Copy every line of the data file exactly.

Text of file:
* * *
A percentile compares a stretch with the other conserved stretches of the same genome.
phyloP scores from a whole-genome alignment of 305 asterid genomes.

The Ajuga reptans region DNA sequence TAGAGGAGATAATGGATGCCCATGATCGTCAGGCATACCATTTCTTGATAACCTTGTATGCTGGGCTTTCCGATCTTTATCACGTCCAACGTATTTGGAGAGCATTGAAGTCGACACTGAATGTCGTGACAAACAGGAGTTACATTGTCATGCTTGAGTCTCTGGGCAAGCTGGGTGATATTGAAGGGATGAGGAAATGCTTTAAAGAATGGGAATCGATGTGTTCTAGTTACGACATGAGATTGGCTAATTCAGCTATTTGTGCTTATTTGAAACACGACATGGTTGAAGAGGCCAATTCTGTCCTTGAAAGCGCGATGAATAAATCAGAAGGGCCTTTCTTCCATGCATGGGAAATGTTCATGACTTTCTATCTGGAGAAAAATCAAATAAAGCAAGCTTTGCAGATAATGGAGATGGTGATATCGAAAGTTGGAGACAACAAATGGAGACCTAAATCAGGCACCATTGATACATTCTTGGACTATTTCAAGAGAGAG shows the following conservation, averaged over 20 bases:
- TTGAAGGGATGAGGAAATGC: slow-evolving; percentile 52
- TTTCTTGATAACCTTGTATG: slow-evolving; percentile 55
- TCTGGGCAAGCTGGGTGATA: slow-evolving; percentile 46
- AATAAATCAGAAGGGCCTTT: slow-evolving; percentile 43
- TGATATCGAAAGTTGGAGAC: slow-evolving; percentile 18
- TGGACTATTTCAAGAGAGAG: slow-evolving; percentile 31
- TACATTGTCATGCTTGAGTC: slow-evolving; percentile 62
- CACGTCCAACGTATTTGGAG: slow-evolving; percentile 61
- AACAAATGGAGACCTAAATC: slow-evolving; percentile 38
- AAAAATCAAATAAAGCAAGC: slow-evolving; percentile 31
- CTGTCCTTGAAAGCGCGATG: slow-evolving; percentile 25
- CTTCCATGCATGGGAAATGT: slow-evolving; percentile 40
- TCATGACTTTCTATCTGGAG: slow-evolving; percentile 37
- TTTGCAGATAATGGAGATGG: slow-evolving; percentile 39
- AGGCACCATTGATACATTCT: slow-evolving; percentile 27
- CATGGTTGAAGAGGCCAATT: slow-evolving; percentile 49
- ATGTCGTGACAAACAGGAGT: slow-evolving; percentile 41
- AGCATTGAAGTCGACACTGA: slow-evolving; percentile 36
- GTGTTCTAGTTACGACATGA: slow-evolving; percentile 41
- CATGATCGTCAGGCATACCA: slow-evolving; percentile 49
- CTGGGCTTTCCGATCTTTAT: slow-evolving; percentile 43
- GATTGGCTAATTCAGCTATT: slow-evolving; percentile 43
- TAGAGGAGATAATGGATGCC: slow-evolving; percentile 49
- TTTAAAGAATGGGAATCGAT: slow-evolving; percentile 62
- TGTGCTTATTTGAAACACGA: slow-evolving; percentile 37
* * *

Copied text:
A percentile compares a stretch with the other conserved stretches of the same genome.
phyloP scores from a whole-genome alignment of 305 asterid genomes.

The Ajuga reptans region DNA sequence TAGAGGAGATAATGGATGCCCATGATCGTCAGGCATACCATTTCTTGATAACCTTGTATGCTGGGCTTTCCGATCTTTATCACGTCCAACGTATTTGGAGAGCATTGAAGTCGACACTGAATGTCGTGACAAACAGGAGTTACATTGTCATGCTTGAGTCTCTGGGCAAGCTGGGTGATATTGAAGGGATGAGGAAATGCTTTAAAGAATGGGAATCGATGTGTTCTAGTTACGACATGAGATTGGCTAATTCAGCTATTTGTGCTTATTTGAAACACGACATGGTTGAAGAGGCCAATTCTGTCCTTGAAAGCGCGATGAATAAATCAGAAGGGCCTTTCTTCCATGCATGGGAAATGTTCATGACTTTCTATCTGGAGAAAAATCAAATAAAGCAAGCTTTGCAGATAATGGAGATGGTGATATCGAAAGTTGGAGACAACAAATGGAGACCTAAATCAGGCACCATTGATACATTCTTGGACTATTTCAAGAGAGAG shows the following conservation, averaged over 20 bases:
- TTGAAGGGATGAGGAAATGC: slow-evolving; percentile 52
- TTTCTTGATAACCTTGTATG: slow-evolving; percentile 55
- TCTGGGCAAGCTGGGTGATA: slow-evolving; percentile 46
- AATAAATCAGAAGGGCCTTT: slow-evolving; percentile 43
- TGATATCGAAAGTTGGAGAC: slow-evolving; percentile 18
- TGGACTATTTCAAGAGAGAG: slow-evolving; percentile 31
- TACATTGTCATGCTTGAGTC: slow-evolving; percentile 62
- CACGTCCAACGTATTTGGAG: slow-evolving; percentile 61
- AACAAATGGAGACCTAAATC: slow-evolving; percentile 38
- AAAAATCAAATAAAGCAAGC: slow-evolving; percentile 31
- CTGTCCTTGAAAGCGCGATG: slow-evolving; percentile 25
- CTTCCATGCATGGGAAATGT: slow-evolving; percentile 40
- TCATGACTTTCTATCTGGAG: slow-evolving; percentile 37
- TTTGCAGATAATGGAGATGG: slow-evolving; percentile 39
- AGGCACCATTGATACATTCT: slow-evolving; percentile 27
- CATGGTTGAAGAGGCCAATT: slow-evolving; percentile 49
- ATGTCGTGACAAACAGGAGT: slow-evolving; percentile 41
- AGCATTGAAGTCGACACTGA: slow-evolving; percentile 36
- GTGTTCTAGTTACGACATGA: slow-evolving; percentile 41
- CATGATCGTCAGGCATACCA: slow-evolving; percentile 49
- CTGGGCTTTCCGATCTTTAT: slow-evolving; percentile 43
- GATTGGCTAATTCAGCTATT: slow-evolving; percentile 43
- TAGAGGAGATAATGGATGCC: slow-evolving; percentile 49
- TTTAAAGAATGGGAATCGAT: slow-evolving; percentile 62
- TGTGCTTATTTGAAACACGA: slow-evolving; percentile 37